“Anthony is really passionate about property management and really understands the importance of his team working together to achieve growth. He is 100 per cent focused on property management, his clients and the property management team. He is continually focused on delivering that great service to clients and receives a large number of recommendations and referrals. And he watches the market carefully for all opportunities for investment growth for his clients.”
While he is known for using technology well, Cardinale says back when he started, he managed 550 properties himself at one point. I ask him how it was possible to manage so many properties without the technology that is available today?
“We weren’t sitting in front of a computer like we do today. We would get out, make phone calls and meet people! Today, you can do everything online – water connection, electricity, VCAT and more. Property managers will complete an inspection, take photos, then go back and put notes on the computer. Property Managers are basically at the computer all day every day, whereas it used to be: get out there, physically inspect the property and ring the landlord. Ring the tenant to chase rent and if they don’t respond, drive to the property. There was no email. No one had a mobile phone. Everything was done in person, at the property. You didn’t wait for someone to respond to email or phone calls.”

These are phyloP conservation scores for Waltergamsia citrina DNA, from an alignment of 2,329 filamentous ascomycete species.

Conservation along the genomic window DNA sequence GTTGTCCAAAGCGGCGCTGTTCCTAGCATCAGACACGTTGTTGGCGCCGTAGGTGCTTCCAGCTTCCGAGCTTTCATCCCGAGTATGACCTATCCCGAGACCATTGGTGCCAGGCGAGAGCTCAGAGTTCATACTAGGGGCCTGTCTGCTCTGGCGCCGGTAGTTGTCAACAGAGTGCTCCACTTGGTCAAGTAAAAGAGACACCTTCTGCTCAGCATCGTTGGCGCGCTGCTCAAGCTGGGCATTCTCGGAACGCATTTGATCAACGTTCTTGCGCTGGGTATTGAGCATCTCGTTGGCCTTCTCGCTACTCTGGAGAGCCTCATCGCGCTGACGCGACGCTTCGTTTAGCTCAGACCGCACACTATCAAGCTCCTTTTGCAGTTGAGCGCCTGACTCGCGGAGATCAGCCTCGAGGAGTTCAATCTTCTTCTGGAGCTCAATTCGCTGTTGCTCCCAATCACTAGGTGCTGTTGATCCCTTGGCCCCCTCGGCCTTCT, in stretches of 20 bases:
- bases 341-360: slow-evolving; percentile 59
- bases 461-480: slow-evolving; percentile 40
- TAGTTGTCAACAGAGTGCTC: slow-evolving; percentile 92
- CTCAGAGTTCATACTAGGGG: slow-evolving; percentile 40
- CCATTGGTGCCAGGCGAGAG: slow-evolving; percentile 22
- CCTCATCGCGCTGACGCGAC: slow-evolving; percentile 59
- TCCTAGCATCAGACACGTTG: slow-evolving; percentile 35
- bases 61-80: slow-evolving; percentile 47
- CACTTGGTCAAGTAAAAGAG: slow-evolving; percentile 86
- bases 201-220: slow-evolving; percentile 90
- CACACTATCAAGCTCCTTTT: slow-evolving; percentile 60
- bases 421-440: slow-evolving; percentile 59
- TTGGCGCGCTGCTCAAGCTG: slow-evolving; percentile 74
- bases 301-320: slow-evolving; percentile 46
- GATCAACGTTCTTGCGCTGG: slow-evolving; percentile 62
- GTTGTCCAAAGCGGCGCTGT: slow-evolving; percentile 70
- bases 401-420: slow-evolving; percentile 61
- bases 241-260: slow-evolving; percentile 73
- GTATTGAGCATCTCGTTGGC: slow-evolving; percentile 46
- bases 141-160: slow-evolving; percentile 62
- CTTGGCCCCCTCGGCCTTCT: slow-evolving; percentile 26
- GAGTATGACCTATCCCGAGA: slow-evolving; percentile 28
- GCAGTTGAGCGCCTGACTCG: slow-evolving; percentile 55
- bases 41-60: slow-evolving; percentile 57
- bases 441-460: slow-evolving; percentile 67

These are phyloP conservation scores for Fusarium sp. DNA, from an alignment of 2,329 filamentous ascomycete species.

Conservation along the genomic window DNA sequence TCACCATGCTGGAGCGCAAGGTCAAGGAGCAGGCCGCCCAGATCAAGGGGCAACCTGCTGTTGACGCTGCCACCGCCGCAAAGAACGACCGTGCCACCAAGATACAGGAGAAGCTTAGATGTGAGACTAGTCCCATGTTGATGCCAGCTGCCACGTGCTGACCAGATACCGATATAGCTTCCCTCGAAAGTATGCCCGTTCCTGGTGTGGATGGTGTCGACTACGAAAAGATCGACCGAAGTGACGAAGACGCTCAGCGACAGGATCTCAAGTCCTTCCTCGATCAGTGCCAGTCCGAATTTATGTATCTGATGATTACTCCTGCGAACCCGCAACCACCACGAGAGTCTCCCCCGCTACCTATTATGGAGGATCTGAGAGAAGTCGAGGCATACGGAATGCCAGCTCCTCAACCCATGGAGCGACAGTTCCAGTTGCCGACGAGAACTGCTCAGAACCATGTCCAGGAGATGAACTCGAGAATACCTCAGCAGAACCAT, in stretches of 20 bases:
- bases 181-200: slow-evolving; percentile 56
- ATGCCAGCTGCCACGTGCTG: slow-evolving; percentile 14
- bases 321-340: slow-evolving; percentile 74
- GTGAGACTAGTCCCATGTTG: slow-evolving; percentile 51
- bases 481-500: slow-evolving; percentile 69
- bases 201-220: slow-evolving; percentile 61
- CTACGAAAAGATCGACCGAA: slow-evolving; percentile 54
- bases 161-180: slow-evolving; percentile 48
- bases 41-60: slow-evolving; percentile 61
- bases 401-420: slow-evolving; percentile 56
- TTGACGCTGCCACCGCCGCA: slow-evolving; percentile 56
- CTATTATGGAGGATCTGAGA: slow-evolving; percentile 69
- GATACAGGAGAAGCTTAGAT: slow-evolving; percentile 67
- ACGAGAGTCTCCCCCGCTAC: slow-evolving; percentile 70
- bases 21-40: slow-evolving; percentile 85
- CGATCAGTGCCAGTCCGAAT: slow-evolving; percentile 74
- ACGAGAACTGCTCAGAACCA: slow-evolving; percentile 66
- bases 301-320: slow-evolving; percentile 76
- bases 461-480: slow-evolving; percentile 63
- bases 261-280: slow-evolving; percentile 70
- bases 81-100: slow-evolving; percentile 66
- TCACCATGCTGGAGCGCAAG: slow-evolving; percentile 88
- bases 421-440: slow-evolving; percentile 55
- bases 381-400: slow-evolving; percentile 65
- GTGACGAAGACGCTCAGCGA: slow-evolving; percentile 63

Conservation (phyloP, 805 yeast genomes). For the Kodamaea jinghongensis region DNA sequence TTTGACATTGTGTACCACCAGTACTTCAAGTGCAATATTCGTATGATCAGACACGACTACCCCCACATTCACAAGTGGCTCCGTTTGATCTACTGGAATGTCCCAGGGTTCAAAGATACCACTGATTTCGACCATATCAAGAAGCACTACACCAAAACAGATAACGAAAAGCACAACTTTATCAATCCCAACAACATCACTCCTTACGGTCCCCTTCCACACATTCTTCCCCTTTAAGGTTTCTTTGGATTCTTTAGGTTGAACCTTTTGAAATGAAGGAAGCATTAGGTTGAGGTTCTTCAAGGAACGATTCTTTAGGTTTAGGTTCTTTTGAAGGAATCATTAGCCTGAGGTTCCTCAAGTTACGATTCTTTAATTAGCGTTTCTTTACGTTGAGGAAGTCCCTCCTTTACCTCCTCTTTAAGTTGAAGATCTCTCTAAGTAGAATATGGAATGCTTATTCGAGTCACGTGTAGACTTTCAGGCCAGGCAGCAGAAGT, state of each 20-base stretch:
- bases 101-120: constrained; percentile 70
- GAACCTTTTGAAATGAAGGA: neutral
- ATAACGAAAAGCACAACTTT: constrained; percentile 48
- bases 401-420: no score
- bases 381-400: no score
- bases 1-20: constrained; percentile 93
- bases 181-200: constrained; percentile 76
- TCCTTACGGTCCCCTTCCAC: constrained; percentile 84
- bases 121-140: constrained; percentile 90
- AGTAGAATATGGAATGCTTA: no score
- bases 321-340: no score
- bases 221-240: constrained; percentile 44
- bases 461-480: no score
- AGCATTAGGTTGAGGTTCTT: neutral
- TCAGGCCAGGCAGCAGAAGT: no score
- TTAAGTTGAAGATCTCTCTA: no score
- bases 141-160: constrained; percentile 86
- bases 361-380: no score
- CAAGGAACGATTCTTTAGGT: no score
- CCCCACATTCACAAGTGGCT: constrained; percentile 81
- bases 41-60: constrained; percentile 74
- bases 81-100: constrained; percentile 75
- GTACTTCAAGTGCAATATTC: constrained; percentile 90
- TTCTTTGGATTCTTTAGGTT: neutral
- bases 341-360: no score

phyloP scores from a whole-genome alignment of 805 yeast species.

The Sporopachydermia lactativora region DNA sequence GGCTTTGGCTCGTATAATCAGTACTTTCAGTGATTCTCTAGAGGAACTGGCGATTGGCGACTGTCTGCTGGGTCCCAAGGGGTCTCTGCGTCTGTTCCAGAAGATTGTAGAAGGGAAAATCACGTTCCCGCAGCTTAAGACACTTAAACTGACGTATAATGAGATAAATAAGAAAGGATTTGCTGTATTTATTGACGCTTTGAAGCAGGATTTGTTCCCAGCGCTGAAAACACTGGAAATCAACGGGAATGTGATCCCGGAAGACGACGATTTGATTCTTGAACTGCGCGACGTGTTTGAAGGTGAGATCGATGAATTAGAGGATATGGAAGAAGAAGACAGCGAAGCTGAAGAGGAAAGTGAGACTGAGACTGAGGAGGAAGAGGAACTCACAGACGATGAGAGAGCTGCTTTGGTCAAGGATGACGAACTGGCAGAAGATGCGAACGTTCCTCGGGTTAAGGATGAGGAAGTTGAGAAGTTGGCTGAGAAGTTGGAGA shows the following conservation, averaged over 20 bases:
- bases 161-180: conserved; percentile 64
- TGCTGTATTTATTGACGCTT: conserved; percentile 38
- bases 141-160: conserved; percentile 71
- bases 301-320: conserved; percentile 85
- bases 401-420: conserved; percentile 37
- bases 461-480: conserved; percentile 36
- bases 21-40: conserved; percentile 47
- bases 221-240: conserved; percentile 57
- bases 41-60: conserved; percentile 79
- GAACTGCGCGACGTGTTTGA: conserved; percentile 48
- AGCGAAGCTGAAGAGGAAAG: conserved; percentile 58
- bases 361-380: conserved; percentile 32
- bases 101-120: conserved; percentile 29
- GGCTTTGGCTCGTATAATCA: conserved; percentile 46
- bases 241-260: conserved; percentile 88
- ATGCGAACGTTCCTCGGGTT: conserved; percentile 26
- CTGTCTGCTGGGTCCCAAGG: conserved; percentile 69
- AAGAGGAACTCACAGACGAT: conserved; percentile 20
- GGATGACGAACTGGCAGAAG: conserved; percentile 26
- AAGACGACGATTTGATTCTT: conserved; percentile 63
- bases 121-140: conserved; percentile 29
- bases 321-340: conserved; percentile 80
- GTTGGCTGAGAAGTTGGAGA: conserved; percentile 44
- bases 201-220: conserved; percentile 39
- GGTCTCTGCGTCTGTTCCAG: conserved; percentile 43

And he believes the changes in communication have had a major impact on the industry, particularly when it comes to putting pressure on managers always to respond immediately.
“I generally find with technology people want instant answers and that’s where the pressure is: where communication is instant. You can’t go home without answering your emails because you’ve now got the technology. You’ve got an iPad and you’ve got a phone. Back in the day, [working at all hours of the night and day] was not expected. But now it’s just ‘click click’,” he says.
Spending time on a personal level with the client, according to Cardinale, is as important as the job itself. He encourages his staff to call their landlords every Friday afternoon just to chat.
“Every Friday my team ring five landlords and say ‘Hey, how are you? Just ringing to say hi.’ The landlord asks what’s wrong; and nothing’s wrong! They think you only ring when the hot water isn’t working or the plumbing is leaking or the toilet is blocked. They aren’t expecting a general ‘hello, what are you doing this weekend?’ This allows our staff to connect with landlords on a different level.”
He also invites landlords into the office to meet the staff.
“I like that personal approach, I really do. I know it’s going out of the window [or seems to be] but nothing beats the personal touch. There’s all sorts of efficiency you can have, but you can’t have a relationship with a computer,” he says.